Movie Review: Cowboys & Aliens (2011)
During the climactic battle sequence in “Cowboys & Aliens,” in which Col. Woodrow Dolarhyde (Harrison Ford) leads a rag-tag team of Indians and outlaws in an attack on an alien spaceship ensconced in the desert, while Jake Lonergan (Daniel Craig) and Ella Swenson (Olivia Wilde), having freed the town captives within, crawl deeper into the spaceship to blow it up, I was thinking the following:
Hey, there are nine lights on this side of the theater while the other side has only eight. Is that right? Yep, only eight. Where’s the missing one? Five before the exit sign on each side. That’s not it. But four after the exit sign here and only three there. And there it is. The top light is out. They should fix that.
Not a good sign.
The movie opens in a scabby section of the American Southwest, pans right, and, boom, up pops Lonergan. He’s in a panic and in pain. He reaches for his right side, where he’s bleeding, when he notices the high-tech metal bracelet on his left wrist. He claws at it, uses a rock to try to bash it off. Captive animals, tagged and released into the wild, come to mind.
Then three grubby men ride into view, take him for an escaped outlaw, and get ready to kill him for the bounty. “It’s not your lucky day, stranger,” the clan leader says. That “stranger” part is correct, since Lonergan doesn’t even know his own name, but the rest? The reverse. Lonergan attacks and kills all three, takes their boots, belts and guns, and heads off into the nearby town of Absolution to fix himself up.
Not a bad open, I thought. A classic western stranger. A new “man with no name.” Plus Daniel Craig is cool and intense in the usual Daniel Craig way.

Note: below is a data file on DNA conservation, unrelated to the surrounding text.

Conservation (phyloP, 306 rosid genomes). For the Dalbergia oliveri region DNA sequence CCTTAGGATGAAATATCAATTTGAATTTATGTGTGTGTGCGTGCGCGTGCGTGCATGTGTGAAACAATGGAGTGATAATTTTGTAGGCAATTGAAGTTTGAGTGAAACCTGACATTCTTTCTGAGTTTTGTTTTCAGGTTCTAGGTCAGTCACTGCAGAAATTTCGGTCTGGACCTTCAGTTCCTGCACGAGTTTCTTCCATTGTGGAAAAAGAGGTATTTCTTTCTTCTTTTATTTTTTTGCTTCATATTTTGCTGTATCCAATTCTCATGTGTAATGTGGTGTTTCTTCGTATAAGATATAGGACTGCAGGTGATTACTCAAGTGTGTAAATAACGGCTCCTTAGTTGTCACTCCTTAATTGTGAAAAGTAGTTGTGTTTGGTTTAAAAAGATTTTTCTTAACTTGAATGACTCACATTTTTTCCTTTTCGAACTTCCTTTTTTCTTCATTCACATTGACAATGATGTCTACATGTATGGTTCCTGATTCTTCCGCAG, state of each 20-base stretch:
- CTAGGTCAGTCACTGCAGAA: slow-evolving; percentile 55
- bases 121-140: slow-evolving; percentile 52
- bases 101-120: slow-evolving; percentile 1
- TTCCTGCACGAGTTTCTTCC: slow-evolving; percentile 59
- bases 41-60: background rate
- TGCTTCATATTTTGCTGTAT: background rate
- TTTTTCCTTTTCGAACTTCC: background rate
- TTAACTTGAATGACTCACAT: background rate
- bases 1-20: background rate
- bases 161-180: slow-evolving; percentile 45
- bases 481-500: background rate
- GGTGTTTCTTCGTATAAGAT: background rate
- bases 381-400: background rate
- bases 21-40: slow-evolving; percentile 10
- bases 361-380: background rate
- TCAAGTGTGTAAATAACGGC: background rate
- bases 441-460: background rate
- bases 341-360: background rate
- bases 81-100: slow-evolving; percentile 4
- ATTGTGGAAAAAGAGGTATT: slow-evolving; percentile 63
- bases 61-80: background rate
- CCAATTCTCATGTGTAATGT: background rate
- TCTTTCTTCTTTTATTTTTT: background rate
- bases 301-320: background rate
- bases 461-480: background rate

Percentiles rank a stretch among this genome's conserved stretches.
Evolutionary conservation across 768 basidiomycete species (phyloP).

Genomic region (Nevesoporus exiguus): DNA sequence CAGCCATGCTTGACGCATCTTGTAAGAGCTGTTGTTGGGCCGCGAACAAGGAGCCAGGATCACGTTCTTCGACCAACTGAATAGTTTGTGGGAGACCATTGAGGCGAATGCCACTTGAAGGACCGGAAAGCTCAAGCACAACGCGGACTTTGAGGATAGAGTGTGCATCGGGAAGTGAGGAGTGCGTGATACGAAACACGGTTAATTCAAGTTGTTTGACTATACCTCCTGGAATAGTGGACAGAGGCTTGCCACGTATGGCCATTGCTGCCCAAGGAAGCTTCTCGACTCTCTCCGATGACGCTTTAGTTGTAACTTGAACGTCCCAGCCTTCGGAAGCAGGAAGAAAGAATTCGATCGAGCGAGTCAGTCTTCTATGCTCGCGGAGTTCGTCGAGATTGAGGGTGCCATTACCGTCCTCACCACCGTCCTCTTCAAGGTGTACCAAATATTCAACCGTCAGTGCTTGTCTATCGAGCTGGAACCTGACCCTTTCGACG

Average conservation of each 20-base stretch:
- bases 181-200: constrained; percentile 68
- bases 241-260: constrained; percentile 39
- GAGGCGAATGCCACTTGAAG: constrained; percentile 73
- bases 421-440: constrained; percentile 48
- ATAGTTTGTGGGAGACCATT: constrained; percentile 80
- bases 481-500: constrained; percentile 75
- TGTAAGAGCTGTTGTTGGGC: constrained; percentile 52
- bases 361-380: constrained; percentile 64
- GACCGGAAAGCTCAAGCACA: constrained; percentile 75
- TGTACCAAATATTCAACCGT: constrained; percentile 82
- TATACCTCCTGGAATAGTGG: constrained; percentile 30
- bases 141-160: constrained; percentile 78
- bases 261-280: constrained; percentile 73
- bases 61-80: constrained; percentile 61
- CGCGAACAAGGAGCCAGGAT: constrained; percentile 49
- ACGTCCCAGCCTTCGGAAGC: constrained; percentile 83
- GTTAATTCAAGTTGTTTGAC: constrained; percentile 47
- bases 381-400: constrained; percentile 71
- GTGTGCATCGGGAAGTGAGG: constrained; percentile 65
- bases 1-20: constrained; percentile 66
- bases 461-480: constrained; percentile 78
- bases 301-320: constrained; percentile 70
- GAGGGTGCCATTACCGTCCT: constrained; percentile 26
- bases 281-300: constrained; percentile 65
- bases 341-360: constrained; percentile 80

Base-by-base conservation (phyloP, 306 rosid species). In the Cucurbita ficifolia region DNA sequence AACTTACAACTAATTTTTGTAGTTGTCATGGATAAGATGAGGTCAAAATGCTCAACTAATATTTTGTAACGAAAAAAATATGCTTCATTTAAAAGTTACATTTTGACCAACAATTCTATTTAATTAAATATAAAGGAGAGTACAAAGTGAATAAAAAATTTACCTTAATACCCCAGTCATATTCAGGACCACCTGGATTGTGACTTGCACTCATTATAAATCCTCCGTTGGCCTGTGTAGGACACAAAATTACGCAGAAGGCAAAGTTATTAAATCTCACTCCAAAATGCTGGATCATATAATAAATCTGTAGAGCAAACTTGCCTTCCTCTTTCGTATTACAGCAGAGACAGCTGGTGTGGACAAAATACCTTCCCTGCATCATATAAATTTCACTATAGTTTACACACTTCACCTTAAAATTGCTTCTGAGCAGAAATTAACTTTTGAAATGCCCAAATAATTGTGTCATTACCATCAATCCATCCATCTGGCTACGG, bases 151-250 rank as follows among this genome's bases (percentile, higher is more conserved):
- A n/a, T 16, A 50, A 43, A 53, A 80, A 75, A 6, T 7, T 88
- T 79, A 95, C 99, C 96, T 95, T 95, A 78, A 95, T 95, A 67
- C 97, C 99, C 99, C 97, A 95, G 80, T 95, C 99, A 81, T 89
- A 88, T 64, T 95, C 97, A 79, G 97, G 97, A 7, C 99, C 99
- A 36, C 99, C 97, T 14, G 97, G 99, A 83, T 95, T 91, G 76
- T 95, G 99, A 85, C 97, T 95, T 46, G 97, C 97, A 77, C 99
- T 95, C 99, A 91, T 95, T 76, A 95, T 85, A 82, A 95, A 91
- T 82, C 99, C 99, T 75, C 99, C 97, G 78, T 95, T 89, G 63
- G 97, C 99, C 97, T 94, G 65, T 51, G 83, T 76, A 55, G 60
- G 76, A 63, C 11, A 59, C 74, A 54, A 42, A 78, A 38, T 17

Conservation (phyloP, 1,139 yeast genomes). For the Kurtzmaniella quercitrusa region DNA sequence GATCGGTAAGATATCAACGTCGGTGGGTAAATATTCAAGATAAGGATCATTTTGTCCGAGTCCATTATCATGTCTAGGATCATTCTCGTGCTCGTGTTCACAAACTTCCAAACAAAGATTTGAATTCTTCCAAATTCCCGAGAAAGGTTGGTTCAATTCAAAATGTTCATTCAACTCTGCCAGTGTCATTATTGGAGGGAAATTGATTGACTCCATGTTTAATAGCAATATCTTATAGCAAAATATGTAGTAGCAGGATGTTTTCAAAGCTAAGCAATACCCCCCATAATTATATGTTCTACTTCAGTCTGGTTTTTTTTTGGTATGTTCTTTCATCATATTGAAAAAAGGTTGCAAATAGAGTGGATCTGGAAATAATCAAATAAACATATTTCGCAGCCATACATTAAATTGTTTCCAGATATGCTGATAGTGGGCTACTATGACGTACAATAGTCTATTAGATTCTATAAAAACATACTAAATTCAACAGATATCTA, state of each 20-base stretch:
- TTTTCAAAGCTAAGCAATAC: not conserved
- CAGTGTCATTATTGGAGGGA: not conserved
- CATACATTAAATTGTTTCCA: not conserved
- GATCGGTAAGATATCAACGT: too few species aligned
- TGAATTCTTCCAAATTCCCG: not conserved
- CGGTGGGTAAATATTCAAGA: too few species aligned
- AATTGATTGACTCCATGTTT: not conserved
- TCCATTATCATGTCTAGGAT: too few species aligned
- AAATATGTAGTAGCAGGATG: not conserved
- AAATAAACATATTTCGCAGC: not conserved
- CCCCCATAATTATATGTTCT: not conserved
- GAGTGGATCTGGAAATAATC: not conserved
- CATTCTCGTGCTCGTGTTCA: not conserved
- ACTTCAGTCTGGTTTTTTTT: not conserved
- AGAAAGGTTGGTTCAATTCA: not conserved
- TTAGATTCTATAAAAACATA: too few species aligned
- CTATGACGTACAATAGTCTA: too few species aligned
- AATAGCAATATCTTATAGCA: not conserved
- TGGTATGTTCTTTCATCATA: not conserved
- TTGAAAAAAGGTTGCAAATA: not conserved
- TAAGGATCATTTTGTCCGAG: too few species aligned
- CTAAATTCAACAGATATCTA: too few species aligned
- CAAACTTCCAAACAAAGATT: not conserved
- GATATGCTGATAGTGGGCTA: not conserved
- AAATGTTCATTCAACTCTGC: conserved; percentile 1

In Absolution, he keeps running into interesting characters played by interesting character actors: Meacham (Clancy Brown), the town preacher, and moral authority of the film; Percy Dolarhyde (Paul Dano) the spoiled son of Woodrow, who likes to shoot up the town; Doc (Sam Rockwell), the town saloonkeeper and everyman, who doesn’t know how to shoot a gun and thus can’t defend himself or his Mexican wife; and Sheriff John Taggart (Keith Carradine), sighing, and trying to keep the peace.
I was even beginning to enjoy myself. I’d always liked the whole “cowboys and aliens” concept. As soon as I heard it, I thought: Of course. If aliens land, why would they only land in the 20th century? Why couldn’t they land earlier when we were truly, hopelessly outmatched? Pit them against grubby men with Colt revolvers. Combine the classic “stranger” narratives of the 19th and 20th centuries.
The movie, I knew, had a low Rotten Tomatoes score, 44%, but, in the darkened theater, I was beginning to think the critics were wrong.
Then the movie began to go wrong.
At one point, Meacham says to Jake, “I’ve seen good men do bad things and bad men do good things,” which is a bit too all-encompassing for the circumstances. It’s the movie announcing its theme as subtly as a fifth grader writing a theme paper.
There’s a snatch of dialogue between Doc and his wife that suggests an unnecessary, unwelcome backstory. These begin to multiply. Col. Dolarhyde spoils one son but ignores the other, Nate Colorado (Adam Beach), an Indian orphan from a long-ago attack whom he’s raised without love or attention. Sheriff Taggart has a grandson who keeps tagging along and taking up valuable screen time. Doc is taught to shoot a gun.